Cores were collected from Late Cretaceous and Early Tertiary rocks in the Piceance Basin of western Colorado, USA, to investigate the origins of subsurface microorganisms under geological conditions likely to constrain microbial transport and survival. The sampled strata from 856-862. 1996- 1997 and 2091-2096 m recorded peak paleotemperatures of 120-145°C from 40- 5 million years ago while present temperatures range from 43 to 85°C. Cores were analyzed for culturable anaerobic bacteria (Fe(III)- and Mn(IV)- reducing bacteria, fermenters, sulfate reducers, nitrate reducers and methanogens), ester-linked phospholipid fatty acid and selected enzyme and physiological activities. Measurable but low biomass (total phospholipid fatty acid) and anaerobic bacteria, primarily Fe(III) reducers and fermenters, were present in samples from the 856-862 m core. Cores from greater depths yielded only a single positive enrichment arid lower biomass values. Methanogens and sulfate reducers were not detected in any of the samples her Were bacteria that could grow with methane and any added electron acceptors. 16S rRNA genes cloned from products of PCR amplification of DNA extracted from an 858 m, 65°C, Fe(III-reducing enrichment were most closely related to bacteria in the genus Desulfatomaculum. Gram-positive, spore-forming sulfate-reducing bacteria. Assuming the maximum temperatures would have eliminated any entrained bacteria, these anaerobic microorganisms likely migrated into the shallower Wasatch formation within the last 5 million years. However, the deepest stratum sampled was hydrologically isolated and, lacked any indication of microbial colonization by all biological measures. Hydrologic connection to the surface, high maximum temperatures and the presence of fractures are probably the primary factors that control distribution of microorganisms in these deep rock environments.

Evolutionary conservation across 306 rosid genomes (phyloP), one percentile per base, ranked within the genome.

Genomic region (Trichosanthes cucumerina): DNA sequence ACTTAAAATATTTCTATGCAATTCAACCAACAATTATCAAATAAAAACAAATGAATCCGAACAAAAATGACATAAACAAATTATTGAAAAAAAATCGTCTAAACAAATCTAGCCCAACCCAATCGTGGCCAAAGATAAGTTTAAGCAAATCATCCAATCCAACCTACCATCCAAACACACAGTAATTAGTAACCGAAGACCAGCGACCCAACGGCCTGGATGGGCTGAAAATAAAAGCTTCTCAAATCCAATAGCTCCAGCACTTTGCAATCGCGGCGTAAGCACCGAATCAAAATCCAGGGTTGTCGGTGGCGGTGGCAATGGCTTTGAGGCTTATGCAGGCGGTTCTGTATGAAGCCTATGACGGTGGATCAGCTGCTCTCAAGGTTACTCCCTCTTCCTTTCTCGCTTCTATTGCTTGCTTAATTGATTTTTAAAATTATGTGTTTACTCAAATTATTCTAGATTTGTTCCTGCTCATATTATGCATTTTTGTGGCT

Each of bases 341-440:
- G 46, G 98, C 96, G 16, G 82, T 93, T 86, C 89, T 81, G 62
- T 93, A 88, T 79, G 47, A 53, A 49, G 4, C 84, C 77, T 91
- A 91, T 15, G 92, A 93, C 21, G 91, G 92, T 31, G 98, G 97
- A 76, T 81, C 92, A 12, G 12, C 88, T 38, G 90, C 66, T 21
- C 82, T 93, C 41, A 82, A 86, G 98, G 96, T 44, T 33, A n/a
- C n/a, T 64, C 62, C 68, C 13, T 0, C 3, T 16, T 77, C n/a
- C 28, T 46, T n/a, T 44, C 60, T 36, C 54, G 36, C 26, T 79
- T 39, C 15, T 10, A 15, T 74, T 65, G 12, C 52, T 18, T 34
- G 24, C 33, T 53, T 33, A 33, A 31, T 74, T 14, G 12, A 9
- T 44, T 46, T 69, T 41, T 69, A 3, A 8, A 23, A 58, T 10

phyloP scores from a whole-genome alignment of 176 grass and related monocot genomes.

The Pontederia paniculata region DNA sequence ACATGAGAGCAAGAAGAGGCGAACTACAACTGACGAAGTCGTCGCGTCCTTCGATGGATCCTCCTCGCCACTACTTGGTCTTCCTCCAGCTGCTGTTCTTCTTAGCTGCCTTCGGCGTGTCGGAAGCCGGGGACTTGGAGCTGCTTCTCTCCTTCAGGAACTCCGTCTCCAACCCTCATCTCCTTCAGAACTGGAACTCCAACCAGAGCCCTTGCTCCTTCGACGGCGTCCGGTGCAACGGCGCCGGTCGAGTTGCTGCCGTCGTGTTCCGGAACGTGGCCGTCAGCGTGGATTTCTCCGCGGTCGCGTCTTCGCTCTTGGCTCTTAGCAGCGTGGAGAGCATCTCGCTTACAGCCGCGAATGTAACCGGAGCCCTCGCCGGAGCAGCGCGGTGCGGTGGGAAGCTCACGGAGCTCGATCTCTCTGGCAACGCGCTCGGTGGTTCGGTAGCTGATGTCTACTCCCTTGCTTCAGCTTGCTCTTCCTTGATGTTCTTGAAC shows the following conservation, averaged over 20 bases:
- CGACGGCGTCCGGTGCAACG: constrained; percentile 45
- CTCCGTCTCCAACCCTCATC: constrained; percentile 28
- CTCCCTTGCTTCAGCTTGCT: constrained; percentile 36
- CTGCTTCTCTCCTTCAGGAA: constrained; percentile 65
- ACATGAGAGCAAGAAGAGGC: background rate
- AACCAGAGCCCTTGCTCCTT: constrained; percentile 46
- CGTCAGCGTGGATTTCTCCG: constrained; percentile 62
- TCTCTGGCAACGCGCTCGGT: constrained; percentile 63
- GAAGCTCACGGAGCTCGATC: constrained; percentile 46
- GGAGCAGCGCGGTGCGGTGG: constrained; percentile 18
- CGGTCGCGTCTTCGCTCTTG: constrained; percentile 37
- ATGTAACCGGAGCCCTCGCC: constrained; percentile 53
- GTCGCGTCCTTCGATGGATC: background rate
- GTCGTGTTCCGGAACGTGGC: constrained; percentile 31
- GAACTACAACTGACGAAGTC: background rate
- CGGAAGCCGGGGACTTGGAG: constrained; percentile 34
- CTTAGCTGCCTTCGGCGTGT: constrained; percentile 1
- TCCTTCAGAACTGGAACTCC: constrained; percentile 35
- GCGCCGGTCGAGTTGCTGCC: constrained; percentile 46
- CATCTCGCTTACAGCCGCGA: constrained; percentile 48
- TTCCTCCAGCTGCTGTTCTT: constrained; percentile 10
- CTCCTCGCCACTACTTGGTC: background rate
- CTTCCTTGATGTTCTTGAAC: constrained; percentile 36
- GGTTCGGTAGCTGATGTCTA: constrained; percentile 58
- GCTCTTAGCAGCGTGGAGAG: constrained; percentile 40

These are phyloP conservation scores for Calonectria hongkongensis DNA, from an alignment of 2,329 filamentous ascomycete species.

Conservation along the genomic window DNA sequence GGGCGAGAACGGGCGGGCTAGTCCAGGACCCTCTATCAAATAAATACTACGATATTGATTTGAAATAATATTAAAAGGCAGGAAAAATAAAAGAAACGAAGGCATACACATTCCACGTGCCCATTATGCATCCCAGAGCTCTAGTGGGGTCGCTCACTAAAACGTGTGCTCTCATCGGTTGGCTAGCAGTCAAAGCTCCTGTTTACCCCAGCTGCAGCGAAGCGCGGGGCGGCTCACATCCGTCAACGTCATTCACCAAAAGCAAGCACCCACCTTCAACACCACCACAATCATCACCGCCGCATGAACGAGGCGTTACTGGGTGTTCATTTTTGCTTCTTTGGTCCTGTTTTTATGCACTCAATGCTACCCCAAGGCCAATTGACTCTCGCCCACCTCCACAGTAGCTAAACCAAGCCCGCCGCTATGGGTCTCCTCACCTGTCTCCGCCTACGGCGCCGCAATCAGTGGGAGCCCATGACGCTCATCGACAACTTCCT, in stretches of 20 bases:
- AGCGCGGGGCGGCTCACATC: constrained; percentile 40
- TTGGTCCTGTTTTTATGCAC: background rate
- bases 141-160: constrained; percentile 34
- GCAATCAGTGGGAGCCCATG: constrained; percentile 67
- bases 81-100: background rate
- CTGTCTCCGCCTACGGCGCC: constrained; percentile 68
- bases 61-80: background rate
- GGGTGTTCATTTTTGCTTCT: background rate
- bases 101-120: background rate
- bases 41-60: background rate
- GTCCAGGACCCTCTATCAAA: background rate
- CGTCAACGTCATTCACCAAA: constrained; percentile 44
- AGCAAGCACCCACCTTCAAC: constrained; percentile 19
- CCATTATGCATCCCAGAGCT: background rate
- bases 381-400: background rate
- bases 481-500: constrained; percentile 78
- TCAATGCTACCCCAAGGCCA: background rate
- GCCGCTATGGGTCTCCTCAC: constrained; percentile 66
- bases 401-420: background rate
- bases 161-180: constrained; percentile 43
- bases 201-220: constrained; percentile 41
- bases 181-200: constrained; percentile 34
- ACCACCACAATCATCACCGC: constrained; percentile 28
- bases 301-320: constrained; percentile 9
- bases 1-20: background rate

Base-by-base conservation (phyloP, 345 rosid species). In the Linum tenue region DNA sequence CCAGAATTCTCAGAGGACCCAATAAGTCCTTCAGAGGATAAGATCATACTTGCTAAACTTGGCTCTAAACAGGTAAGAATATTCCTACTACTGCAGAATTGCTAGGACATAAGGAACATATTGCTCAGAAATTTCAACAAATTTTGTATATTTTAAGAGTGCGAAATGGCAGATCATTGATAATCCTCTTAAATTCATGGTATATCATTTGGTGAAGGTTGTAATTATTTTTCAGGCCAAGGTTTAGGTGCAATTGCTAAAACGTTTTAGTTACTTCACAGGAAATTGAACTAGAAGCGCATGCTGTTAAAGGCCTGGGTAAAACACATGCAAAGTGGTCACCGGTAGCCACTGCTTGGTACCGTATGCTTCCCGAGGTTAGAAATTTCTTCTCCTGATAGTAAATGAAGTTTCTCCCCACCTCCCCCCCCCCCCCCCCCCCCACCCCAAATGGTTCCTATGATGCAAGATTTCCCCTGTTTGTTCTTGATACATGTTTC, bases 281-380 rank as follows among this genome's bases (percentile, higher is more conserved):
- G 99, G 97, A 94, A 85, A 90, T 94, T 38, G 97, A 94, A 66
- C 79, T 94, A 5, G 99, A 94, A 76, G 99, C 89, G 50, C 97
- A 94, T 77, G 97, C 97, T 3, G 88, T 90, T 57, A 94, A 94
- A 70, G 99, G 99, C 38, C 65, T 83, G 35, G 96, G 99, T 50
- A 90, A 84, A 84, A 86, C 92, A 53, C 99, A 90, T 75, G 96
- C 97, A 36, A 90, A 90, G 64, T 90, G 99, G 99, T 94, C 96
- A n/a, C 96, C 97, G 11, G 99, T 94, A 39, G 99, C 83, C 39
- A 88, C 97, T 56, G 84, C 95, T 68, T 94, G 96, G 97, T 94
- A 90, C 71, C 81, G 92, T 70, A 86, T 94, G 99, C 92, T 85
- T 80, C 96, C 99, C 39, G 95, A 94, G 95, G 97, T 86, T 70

All Science Journal Classification (ASJC) codes
- Infectious Diseases
- Iron- reducing bacteria
- Microbial survival
- Microbial transport